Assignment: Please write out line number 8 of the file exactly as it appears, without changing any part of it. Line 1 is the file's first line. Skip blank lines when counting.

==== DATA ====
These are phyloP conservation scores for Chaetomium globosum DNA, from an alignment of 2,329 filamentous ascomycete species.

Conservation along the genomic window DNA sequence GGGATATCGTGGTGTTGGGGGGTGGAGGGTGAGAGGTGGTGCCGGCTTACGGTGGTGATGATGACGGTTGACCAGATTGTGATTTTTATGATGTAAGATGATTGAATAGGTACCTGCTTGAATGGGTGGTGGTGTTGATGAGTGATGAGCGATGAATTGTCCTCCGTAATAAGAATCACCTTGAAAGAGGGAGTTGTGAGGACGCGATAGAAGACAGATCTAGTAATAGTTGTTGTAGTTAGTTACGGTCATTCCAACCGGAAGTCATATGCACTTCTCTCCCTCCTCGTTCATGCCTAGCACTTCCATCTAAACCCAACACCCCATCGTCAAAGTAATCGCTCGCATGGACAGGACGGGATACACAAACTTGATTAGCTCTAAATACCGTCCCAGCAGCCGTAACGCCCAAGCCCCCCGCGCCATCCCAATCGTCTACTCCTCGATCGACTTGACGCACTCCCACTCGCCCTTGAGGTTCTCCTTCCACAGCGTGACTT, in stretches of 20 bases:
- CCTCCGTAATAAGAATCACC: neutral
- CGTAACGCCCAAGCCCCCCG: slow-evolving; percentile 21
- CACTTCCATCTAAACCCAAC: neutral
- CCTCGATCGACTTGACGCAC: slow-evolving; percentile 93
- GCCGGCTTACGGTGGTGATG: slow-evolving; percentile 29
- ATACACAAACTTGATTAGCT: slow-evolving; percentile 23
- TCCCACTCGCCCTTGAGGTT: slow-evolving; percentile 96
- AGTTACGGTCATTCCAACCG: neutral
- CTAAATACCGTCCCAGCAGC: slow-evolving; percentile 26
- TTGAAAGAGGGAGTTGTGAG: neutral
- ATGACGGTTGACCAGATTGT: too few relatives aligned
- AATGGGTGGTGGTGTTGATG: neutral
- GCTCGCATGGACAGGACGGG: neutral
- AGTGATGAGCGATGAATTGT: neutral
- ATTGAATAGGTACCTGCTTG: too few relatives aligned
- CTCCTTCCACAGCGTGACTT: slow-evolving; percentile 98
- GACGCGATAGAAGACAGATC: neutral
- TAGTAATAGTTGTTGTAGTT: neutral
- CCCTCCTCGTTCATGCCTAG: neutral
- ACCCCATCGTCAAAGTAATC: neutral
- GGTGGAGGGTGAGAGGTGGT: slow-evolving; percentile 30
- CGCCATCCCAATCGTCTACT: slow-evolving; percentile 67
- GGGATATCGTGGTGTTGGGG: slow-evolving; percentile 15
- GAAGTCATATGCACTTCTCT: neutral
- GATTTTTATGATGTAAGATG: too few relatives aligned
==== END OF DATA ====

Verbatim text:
- ATACACAAACTTGATTAGCT: slow-evolving; percentile 23